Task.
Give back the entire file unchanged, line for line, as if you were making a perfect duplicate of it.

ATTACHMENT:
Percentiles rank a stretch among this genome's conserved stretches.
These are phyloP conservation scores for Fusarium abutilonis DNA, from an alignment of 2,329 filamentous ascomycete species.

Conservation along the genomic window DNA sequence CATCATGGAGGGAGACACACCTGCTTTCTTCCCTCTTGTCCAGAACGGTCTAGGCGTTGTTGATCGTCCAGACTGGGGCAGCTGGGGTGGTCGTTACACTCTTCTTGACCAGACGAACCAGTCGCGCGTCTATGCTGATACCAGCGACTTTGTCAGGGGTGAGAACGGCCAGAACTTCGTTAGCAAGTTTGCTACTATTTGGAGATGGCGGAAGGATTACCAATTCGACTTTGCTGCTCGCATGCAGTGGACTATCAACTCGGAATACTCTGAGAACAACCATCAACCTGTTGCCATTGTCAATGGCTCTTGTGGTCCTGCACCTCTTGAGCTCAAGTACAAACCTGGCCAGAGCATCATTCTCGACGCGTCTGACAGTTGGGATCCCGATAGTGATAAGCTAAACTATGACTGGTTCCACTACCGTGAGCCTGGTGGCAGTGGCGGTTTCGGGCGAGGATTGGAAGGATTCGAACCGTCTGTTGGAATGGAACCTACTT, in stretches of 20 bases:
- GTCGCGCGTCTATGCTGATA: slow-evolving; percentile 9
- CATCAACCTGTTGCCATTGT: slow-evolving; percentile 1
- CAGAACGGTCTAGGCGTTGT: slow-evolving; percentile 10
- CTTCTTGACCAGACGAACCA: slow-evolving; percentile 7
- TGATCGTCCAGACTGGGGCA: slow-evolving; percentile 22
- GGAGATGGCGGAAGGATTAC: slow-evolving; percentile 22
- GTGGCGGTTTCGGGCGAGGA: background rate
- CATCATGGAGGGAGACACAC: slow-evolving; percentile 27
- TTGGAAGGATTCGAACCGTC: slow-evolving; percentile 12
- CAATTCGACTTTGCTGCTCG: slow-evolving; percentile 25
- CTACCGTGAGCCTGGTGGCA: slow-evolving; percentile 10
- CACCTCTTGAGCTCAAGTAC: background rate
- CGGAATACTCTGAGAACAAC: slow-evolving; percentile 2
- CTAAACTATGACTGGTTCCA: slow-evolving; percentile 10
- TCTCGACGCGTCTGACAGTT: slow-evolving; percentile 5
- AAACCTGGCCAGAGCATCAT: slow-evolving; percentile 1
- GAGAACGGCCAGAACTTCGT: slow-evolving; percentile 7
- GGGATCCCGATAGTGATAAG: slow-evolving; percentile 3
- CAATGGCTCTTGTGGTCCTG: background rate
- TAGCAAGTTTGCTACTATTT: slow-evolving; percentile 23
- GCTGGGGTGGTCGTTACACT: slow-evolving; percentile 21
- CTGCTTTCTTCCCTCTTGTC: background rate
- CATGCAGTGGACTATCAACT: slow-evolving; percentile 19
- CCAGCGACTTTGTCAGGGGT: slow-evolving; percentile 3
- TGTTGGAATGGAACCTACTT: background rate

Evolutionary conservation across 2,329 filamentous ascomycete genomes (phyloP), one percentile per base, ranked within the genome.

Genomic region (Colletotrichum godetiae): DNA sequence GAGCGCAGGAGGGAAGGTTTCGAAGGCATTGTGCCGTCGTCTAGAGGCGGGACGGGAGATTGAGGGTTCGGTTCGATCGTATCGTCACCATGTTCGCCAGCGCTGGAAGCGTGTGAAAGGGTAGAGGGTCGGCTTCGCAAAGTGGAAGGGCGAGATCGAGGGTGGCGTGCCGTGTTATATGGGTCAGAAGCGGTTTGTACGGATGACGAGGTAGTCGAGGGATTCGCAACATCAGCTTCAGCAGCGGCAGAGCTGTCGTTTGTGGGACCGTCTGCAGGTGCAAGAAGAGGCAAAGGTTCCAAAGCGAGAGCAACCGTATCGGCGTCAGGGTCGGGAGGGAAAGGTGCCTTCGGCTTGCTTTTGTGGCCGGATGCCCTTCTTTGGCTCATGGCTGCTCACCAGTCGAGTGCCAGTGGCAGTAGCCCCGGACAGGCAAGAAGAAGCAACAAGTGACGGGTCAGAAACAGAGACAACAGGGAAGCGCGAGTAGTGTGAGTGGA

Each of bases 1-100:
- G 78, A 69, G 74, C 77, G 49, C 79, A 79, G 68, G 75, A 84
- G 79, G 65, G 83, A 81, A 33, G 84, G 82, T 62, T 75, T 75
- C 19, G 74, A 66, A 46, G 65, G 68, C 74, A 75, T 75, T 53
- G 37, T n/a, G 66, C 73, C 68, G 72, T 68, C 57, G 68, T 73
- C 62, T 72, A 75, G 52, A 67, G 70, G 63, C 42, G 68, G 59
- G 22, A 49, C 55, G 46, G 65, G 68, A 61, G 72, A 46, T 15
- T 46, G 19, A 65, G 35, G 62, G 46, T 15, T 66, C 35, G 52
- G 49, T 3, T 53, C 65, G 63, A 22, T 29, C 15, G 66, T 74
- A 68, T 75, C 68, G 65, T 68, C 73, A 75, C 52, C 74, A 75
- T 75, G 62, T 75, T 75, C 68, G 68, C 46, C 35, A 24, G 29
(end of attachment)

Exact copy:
Percentiles rank a stretch among this genome's conserved stretches.
These are phyloP conservation scores for Fusarium abutilonis DNA, from an alignment of 2,329 filamentous ascomycete species.

Conservation along the genomic window DNA sequence CATCATGGAGGGAGACACACCTGCTTTCTTCCCTCTTGTCCAGAACGGTCTAGGCGTTGTTGATCGTCCAGACTGGGGCAGCTGGGGTGGTCGTTACACTCTTCTTGACCAGACGAACCAGTCGCGCGTCTATGCTGATACCAGCGACTTTGTCAGGGGTGAGAACGGCCAGAACTTCGTTAGCAAGTTTGCTACTATTTGGAGATGGCGGAAGGATTACCAATTCGACTTTGCTGCTCGCATGCAGTGGACTATCAACTCGGAATACTCTGAGAACAACCATCAACCTGTTGCCATTGTCAATGGCTCTTGTGGTCCTGCACCTCTTGAGCTCAAGTACAAACCTGGCCAGAGCATCATTCTCGACGCGTCTGACAGTTGGGATCCCGATAGTGATAAGCTAAACTATGACTGGTTCCACTACCGTGAGCCTGGTGGCAGTGGCGGTTTCGGGCGAGGATTGGAAGGATTCGAACCGTCTGTTGGAATGGAACCTACTT, in stretches of 20 bases:
- GTCGCGCGTCTATGCTGATA: slow-evolving; percentile 9
- CATCAACCTGTTGCCATTGT: slow-evolving; percentile 1
- CAGAACGGTCTAGGCGTTGT: slow-evolving; percentile 10
- CTTCTTGACCAGACGAACCA: slow-evolving; percentile 7
- TGATCGTCCAGACTGGGGCA: slow-evolving; percentile 22
- GGAGATGGCGGAAGGATTAC: slow-evolving; percentile 22
- GTGGCGGTTTCGGGCGAGGA: background rate
- CATCATGGAGGGAGACACAC: slow-evolving; percentile 27
- TTGGAAGGATTCGAACCGTC: slow-evolving; percentile 12
- CAATTCGACTTTGCTGCTCG: slow-evolving; percentile 25
- CTACCGTGAGCCTGGTGGCA: slow-evolving; percentile 10
- CACCTCTTGAGCTCAAGTAC: background rate
- CGGAATACTCTGAGAACAAC: slow-evolving; percentile 2
- CTAAACTATGACTGGTTCCA: slow-evolving; percentile 10
- TCTCGACGCGTCTGACAGTT: slow-evolving; percentile 5
- AAACCTGGCCAGAGCATCAT: slow-evolving; percentile 1
- GAGAACGGCCAGAACTTCGT: slow-evolving; percentile 7
- GGGATCCCGATAGTGATAAG: slow-evolving; percentile 3
- CAATGGCTCTTGTGGTCCTG: background rate
- TAGCAAGTTTGCTACTATTT: slow-evolving; percentile 23
- GCTGGGGTGGTCGTTACACT: slow-evolving; percentile 21
- CTGCTTTCTTCCCTCTTGTC: background rate
- CATGCAGTGGACTATCAACT: slow-evolving; percentile 19
- CCAGCGACTTTGTCAGGGGT: slow-evolving; percentile 3
- TGTTGGAATGGAACCTACTT: background rate

Evolutionary conservation across 2,329 filamentous ascomycete genomes (phyloP), one percentile per base, ranked within the genome.

Genomic region (Colletotrichum godetiae): DNA sequence GAGCGCAGGAGGGAAGGTTTCGAAGGCATTGTGCCGTCGTCTAGAGGCGGGACGGGAGATTGAGGGTTCGGTTCGATCGTATCGTCACCATGTTCGCCAGCGCTGGAAGCGTGTGAAAGGGTAGAGGGTCGGCTTCGCAAAGTGGAAGGGCGAGATCGAGGGTGGCGTGCCGTGTTATATGGGTCAGAAGCGGTTTGTACGGATGACGAGGTAGTCGAGGGATTCGCAACATCAGCTTCAGCAGCGGCAGAGCTGTCGTTTGTGGGACCGTCTGCAGGTGCAAGAAGAGGCAAAGGTTCCAAAGCGAGAGCAACCGTATCGGCGTCAGGGTCGGGAGGGAAAGGTGCCTTCGGCTTGCTTTTGTGGCCGGATGCCCTTCTTTGGCTCATGGCTGCTCACCAGTCGAGTGCCAGTGGCAGTAGCCCCGGACAGGCAAGAAGAAGCAACAAGTGACGGGTCAGAAACAGAGACAACAGGGAAGCGCGAGTAGTGTGAGTGGA

Each of bases 1-100:
- G 78, A 69, G 74, C 77, G 49, C 79, A 79, G 68, G 75, A 84
- G 79, G 65, G 83, A 81, A 33, G 84, G 82, T 62, T 75, T 75
- C 19, G 74, A 66, A 46, G 65, G 68, C 74, A 75, T 75, T 53
- G 37, T n/a, G 66, C 73, C 68, G 72, T 68, C 57, G 68, T 73
- C 62, T 72, A 75, G 52, A 67, G 70, G 63, C 42, G 68, G 59
- G 22, A 49, C 55, G 46, G 65, G 68, A 61, G 72, A 46, T 15
- T 46, G 19, A 65, G 35, G 62, G 46, T 15, T 66, C 35, G 52
- G 49, T 3, T 53, C 65, G 63, A 22, T 29, C 15, G 66, T 74
- A 68, T 75, C 68, G 65, T 68, C 73, A 75, C 52, C 74, A 75
- T 75, G 62, T 75, T 75, C 68, G 68, C 46, C 35, A 24, G 29